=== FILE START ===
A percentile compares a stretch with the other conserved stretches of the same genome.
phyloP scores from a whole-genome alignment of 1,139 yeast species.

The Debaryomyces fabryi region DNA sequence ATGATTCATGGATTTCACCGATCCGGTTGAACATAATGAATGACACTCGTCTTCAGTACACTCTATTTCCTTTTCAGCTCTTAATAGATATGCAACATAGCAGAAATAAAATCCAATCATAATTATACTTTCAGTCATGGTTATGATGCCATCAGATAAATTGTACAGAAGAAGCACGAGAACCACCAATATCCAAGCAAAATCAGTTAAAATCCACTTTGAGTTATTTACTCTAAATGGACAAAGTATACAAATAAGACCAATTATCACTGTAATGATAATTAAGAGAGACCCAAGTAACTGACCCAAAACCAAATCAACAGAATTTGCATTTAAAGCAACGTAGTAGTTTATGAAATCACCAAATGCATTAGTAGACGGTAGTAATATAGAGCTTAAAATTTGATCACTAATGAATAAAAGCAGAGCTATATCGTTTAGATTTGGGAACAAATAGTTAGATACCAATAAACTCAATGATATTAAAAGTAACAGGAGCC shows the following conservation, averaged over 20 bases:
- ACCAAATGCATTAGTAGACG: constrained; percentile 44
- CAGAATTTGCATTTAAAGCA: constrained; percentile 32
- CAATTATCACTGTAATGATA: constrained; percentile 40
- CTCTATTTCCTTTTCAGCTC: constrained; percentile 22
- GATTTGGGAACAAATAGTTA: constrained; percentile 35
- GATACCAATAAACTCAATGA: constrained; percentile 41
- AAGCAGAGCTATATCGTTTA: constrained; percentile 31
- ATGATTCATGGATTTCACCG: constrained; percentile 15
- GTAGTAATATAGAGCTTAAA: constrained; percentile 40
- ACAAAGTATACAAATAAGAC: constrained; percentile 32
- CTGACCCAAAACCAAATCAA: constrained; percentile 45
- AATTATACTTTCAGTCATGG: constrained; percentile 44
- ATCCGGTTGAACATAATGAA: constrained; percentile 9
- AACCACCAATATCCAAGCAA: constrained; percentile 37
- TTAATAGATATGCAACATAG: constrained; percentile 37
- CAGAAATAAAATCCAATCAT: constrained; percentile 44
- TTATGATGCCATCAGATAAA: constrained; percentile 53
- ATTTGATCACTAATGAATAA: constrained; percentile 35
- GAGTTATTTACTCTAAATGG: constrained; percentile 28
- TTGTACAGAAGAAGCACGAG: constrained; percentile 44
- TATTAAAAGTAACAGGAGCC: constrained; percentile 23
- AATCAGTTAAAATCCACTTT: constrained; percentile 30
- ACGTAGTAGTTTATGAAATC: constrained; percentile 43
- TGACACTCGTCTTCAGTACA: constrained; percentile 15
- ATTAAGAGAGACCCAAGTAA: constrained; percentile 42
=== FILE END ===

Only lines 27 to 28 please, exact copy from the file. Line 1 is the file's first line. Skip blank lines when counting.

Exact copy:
- TGACACTCGTCTTCAGTACA: constrained; percentile 15
- ATTAAGAGAGACCCAAGTAA: constrained; percentile 42